Just as much of Europe is in the clutches of another series of travel restrictions and health measures, Pogačar’s post-Tour off-season is going to be quieter than usual.
In a normal year, a recently-crowned Tour winner is so busy with critériums, celebratory dinners, sponsor obligations, media demands, and the occasional TV chat show that getting back into shape for a title defense is often half the battle.
“Coronavirus and the lockdown is affecting our society and lifestyle, but when it comes to Tadej, it could be a bit of a blessing,” sport director Allan Peiper told VeloNews.
“He cannot do any of the stuff that Tour de France winners are expected and asked to do,” Peiper said in a telephone interview. “He is not flying all over the world, meeting with sponsors, having dinners and award nights. In that sense, Tadej is having the most normal off-season of a Tour de France winner in a very long time, which could be a benefit.”
A quiet off-season, even if it’s forced by a world pandemic, could help Pogačar in more ways than expected going into 2021.
Without the endless string of obligations, Peiper said Pogačar will have time to properly recover both physically as well as psychologically in the off-season before going into the decisive run-up to a title defense.
Since Chris Froome’s last win in 2017, the Tour has seen a pair of one-off winners — at least so far — with Geraint Thomas in 2018 and Egan Bernal in 2019. The peloton is in a generational shift, with several younger riders jostling for position to become the next multi-Tour winner.
A quiet winter will only help Pogačar to become accustomed to the pressure and expectations that come with being a defending Tour champion.
It’s assumed that Pogačar will defend his title next July, but Peiper said the team has yet to sketch out its 2021 racing calendar and will wait for the official routes of the Giro d’Italia and Vuelta a España before making any final decisions on Pogačar’s schedule.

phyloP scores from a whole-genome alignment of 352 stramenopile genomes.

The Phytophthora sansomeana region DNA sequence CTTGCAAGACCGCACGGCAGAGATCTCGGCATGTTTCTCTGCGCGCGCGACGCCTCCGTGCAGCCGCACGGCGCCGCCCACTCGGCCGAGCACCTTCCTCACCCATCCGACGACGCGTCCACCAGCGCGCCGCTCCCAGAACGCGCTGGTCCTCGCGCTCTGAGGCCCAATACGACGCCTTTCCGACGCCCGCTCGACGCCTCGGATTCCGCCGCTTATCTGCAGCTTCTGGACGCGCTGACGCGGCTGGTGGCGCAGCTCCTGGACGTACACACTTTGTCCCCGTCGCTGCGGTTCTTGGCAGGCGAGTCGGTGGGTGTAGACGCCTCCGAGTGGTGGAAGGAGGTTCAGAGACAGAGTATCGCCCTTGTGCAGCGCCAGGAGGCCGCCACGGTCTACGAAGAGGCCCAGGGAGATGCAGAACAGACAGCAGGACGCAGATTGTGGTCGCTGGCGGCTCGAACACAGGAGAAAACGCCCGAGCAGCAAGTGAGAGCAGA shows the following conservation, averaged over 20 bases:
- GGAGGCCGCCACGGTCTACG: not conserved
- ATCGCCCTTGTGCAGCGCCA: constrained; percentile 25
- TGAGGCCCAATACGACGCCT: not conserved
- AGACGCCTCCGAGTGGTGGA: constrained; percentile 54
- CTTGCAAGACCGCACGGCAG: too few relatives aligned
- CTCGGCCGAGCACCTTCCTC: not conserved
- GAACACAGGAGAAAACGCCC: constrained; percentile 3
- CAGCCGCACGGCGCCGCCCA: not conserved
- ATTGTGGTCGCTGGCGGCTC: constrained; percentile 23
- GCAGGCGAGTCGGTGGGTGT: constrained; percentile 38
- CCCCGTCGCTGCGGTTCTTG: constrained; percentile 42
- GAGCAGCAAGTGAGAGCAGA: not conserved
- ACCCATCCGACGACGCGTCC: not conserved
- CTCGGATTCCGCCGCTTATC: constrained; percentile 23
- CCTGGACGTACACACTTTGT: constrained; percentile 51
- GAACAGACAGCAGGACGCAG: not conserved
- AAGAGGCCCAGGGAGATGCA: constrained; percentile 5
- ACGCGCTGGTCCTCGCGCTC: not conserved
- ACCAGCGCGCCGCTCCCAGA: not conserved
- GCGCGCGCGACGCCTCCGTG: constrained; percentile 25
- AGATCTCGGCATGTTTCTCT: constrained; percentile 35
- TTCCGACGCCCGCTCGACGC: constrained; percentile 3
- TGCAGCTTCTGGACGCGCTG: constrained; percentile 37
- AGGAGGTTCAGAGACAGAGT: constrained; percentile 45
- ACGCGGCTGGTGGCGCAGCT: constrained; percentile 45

What the team has seen so far for the 2021 Tour de France route — hailed by many as an old-school Tour route with more kilometers of time trialing and less climbing — means that it will be a very different race for Pogačar than the climber-friendly route in 2020.
“It was nearly an ideal course for Tadej this year, with the final time trial, and there was so much climbing right out of Nice,” Peiper said. “Next year is a more traditional Tour de France. That first week in Brittany is very stressful, and then there are two flat time trials.
“That could favor guys like ‘Froomey’ or [Tom] Dumoulin, but I do not see the time trials as a detriment for Tadej,” Peiper continued. “The time trials will be decisive because there are not that many chances to make a clear difference with only three mountaintop finishes.”
Peiper was a key figure in Pogačar’s surprise Tour debut, and played an important role as part of the sport director’s team at UAE-Team Emirates. The Australian ex-pro has worked with several other top pros since he moved into the sport director’s role, but said Pogačar is uniquely mature for his age.
Despite such a dramatic debut Tour victory, Peiper refuses to answer the question of how more yellow jerseys the young Slovenian might win in the coming years.
“I will never say that. When [Jan] Ullrich won his first Tour, everyone said he was going to win seven Tours, and he didn’t win again,” Peiper said. “People have asked me that, and I said, why even talk about this? Let’s just celebrate how Tadej won the Tour de France in such a spectacular way.”
Pogačar has a few more weeks of downtime to savor his dramatic Tour de France victory before buckling down with a return to serious training ahead of the 2021 season.
With travel restrictions and other mitigation efforts, it’s going to be a very quiet off-season for the newly crowned Tour winner. That could be bad news for anyone trying to beat him at the 2021 Tour.